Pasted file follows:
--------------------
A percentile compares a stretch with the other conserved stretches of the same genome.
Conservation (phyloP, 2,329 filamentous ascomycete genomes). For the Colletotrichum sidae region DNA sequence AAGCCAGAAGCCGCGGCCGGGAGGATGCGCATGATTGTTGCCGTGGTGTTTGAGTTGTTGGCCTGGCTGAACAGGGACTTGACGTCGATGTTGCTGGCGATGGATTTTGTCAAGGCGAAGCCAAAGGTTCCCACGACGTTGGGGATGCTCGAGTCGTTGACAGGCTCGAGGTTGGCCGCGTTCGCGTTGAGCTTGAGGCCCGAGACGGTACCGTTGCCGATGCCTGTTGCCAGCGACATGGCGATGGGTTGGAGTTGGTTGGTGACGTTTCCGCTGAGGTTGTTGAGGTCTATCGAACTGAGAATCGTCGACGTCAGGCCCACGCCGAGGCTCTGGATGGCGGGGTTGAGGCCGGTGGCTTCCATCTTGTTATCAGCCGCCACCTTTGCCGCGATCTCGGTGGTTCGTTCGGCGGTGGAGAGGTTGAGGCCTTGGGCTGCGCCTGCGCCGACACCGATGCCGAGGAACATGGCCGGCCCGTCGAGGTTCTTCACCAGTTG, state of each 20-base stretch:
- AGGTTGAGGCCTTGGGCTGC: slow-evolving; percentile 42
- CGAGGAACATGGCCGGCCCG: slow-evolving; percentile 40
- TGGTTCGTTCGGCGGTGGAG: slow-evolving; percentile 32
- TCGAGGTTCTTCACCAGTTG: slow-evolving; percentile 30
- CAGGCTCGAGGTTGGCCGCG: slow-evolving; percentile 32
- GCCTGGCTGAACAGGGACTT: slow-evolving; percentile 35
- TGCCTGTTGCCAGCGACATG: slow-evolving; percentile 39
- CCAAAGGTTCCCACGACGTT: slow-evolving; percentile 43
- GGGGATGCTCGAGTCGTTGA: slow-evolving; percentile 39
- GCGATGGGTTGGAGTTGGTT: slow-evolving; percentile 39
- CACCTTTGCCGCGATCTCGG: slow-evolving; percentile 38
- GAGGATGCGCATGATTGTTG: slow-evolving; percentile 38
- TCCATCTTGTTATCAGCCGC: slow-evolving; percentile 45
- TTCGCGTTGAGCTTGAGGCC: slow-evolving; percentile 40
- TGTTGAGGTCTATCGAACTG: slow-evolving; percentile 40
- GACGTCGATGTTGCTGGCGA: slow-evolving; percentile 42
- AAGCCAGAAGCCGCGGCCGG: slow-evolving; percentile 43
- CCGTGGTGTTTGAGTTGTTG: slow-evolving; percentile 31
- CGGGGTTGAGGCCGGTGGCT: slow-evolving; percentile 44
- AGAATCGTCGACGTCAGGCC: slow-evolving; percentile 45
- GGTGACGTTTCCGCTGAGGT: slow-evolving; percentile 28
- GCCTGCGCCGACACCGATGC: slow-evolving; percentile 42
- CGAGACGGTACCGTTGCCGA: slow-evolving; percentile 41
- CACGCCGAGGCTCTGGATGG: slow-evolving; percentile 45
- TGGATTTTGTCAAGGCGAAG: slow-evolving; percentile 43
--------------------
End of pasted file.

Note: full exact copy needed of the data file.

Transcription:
A percentile compares a stretch with the other conserved stretches of the same genome.
Conservation (phyloP, 2,329 filamentous ascomycete genomes). For the Colletotrichum sidae region DNA sequence AAGCCAGAAGCCGCGGCCGGGAGGATGCGCATGATTGTTGCCGTGGTGTTTGAGTTGTTGGCCTGGCTGAACAGGGACTTGACGTCGATGTTGCTGGCGATGGATTTTGTCAAGGCGAAGCCAAAGGTTCCCACGACGTTGGGGATGCTCGAGTCGTTGACAGGCTCGAGGTTGGCCGCGTTCGCGTTGAGCTTGAGGCCCGAGACGGTACCGTTGCCGATGCCTGTTGCCAGCGACATGGCGATGGGTTGGAGTTGGTTGGTGACGTTTCCGCTGAGGTTGTTGAGGTCTATCGAACTGAGAATCGTCGACGTCAGGCCCACGCCGAGGCTCTGGATGGCGGGGTTGAGGCCGGTGGCTTCCATCTTGTTATCAGCCGCCACCTTTGCCGCGATCTCGGTGGTTCGTTCGGCGGTGGAGAGGTTGAGGCCTTGGGCTGCGCCTGCGCCGACACCGATGCCGAGGAACATGGCCGGCCCGTCGAGGTTCTTCACCAGTTG, state of each 20-base stretch:
- AGGTTGAGGCCTTGGGCTGC: slow-evolving; percentile 42
- CGAGGAACATGGCCGGCCCG: slow-evolving; percentile 40
- TGGTTCGTTCGGCGGTGGAG: slow-evolving; percentile 32
- TCGAGGTTCTTCACCAGTTG: slow-evolving; percentile 30
- CAGGCTCGAGGTTGGCCGCG: slow-evolving; percentile 32
- GCCTGGCTGAACAGGGACTT: slow-evolving; percentile 35
- TGCCTGTTGCCAGCGACATG: slow-evolving; percentile 39
- CCAAAGGTTCCCACGACGTT: slow-evolving; percentile 43
- GGGGATGCTCGAGTCGTTGA: slow-evolving; percentile 39
- GCGATGGGTTGGAGTTGGTT: slow-evolving; percentile 39
- CACCTTTGCCGCGATCTCGG: slow-evolving; percentile 38
- GAGGATGCGCATGATTGTTG: slow-evolving; percentile 38
- TCCATCTTGTTATCAGCCGC: slow-evolving; percentile 45
- TTCGCGTTGAGCTTGAGGCC: slow-evolving; percentile 40
- TGTTGAGGTCTATCGAACTG: slow-evolving; percentile 40
- GACGTCGATGTTGCTGGCGA: slow-evolving; percentile 42
- AAGCCAGAAGCCGCGGCCGG: slow-evolving; percentile 43
- CCGTGGTGTTTGAGTTGTTG: slow-evolving; percentile 31
- CGGGGTTGAGGCCGGTGGCT: slow-evolving; percentile 44
- AGAATCGTCGACGTCAGGCC: slow-evolving; percentile 45
- GGTGACGTTTCCGCTGAGGT: slow-evolving; percentile 28
- GCCTGCGCCGACACCGATGC: slow-evolving; percentile 42
- CGAGACGGTACCGTTGCCGA: slow-evolving; percentile 41
- CACGCCGAGGCTCTGGATGG: slow-evolving; percentile 45
- TGGATTTTGTCAAGGCGAAG: slow-evolving; percentile 43